Tuesday, November 10, 2009

Prophecy of St Edward the Confessor

From Prophecy in the Catholic Encyclopedia on www.newadvent.org

"Ambrose Lisle Philipps in a letter to the Earl of Shrewsbury dated 28 October, 1850, in giving a sketch of English Catholic history, relates the following vision or prophecy made by St. Edward: "During the month of January, 1066, the holy King of England St. Edward the Confessor was confined to his bed by his last illness in his royal Westminster Palace. St. Ælred, Abbott of Rievaulx, in Yorkshire, relates that a short time before his happy death, this holy king was wrapt in ecstasy, when two pious Benedictine monks of Normandy, whom he had known in his youth, during his exile in that country, appeared to him, and revealed to him what was to happen to England in future centuries, and the cause of the terrible punishment. They said: 'The extreme corruption and wickedness of the English nation has provoked the just anger of God. When malice shall have reached the fullness of its measure, God will, in His wrath, send to the English people wicked spirits, who will punish and afflict them with great severity, by separating the green tree from its parent stem the length of three furlongs. But at last this same tree, through the compassionate mercy of God, and without any national (governmental) assistance, shall return to its original root, reflourish and bear abundant fruit.' After having heard these prophetic words, the saintly King Edward opened his eyes, returned to his senses, and the vision vanished. He immediately related all he had seen and heard to his virgin spouse, Edgitha, to Stigand, Archbishop of Canterbury, and to Harold, his successor to the throne, who were in his chamber praying around his bed." (See "Vita beati Edwardi regis et confessoris", from manuscript Selden 55 in Bodleian Library, Oxford.)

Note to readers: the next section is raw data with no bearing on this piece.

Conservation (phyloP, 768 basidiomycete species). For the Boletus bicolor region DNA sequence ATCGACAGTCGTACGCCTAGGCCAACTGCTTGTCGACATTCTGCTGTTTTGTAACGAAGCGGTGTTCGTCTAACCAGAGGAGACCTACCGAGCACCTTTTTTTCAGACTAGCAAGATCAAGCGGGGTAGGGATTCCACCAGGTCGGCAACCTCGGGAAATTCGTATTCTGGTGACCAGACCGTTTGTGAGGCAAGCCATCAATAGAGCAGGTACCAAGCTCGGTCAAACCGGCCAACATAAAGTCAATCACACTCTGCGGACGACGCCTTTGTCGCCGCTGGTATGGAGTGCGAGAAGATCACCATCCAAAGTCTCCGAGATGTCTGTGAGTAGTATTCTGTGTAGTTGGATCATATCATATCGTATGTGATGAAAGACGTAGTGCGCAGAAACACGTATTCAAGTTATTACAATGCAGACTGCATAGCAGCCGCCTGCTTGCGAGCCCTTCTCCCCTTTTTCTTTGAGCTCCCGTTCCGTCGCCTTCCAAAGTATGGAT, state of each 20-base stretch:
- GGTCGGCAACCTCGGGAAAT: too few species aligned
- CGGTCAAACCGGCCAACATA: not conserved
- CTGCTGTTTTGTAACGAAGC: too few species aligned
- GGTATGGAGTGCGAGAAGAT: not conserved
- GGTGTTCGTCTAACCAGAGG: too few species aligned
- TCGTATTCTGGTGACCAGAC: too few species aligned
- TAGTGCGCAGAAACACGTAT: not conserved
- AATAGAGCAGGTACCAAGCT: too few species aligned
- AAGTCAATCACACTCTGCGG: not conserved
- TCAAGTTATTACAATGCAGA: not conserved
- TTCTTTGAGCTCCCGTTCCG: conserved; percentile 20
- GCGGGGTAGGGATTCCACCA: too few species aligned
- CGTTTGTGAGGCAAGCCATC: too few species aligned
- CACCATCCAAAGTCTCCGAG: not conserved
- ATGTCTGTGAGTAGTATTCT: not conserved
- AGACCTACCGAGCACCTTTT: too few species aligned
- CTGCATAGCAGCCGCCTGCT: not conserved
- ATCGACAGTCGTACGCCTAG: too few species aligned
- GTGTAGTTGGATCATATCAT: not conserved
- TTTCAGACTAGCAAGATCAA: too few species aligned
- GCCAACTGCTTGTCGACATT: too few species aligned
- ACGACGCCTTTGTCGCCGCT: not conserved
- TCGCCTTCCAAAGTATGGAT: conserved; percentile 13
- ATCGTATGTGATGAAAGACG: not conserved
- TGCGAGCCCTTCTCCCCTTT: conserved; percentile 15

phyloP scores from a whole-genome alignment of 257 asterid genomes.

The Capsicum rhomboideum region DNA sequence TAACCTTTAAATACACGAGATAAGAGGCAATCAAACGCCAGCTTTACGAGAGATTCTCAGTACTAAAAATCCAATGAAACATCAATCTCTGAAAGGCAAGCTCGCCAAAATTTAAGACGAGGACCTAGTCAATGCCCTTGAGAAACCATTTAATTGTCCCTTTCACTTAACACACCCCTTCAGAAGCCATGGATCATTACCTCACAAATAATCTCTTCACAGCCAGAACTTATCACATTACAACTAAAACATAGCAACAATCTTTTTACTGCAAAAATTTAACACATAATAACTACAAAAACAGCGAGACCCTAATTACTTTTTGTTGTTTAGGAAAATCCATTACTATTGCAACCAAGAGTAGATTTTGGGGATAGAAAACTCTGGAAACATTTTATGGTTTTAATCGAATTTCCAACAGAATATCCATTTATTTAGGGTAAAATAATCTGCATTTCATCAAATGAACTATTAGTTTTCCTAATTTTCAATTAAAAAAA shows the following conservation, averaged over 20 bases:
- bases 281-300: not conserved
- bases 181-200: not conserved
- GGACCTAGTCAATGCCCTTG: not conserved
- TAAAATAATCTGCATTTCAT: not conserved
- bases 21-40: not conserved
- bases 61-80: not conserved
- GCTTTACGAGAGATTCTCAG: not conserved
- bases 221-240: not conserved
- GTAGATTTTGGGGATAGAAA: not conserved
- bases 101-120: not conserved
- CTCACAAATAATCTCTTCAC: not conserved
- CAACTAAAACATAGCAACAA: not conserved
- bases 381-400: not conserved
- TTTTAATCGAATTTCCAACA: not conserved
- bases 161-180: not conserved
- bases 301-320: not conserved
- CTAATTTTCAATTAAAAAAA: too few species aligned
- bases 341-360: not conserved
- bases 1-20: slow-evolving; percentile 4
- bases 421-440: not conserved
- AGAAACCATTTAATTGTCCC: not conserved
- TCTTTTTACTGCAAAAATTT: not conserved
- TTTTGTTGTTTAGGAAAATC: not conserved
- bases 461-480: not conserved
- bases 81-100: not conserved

The interpretation given to this prophecy is remarkable when applied to the events which have happened. The spirits mentioned in it were the Protestant innovators who pretended, in the sixteenth century, to reform the Catholic Church in England. The severance of the green tree from its trunk signifies the separation of the English Church from the root of the Catholic Church, from the Roman See. This tree, however, was to be separated from its life-giving root the distance of "three furlongs". These three furlongs are understood to signify three centuries, at the end of which England would again be reunited to the Catholic Church, and bring forth flowers of virtue and fruits of sanctity. The prophecy was quoted by Ambrose Lisle Philipps on the occasion of the reestablishment of the Catholic hierarchy in England by Pope Pius IX in 1850. "

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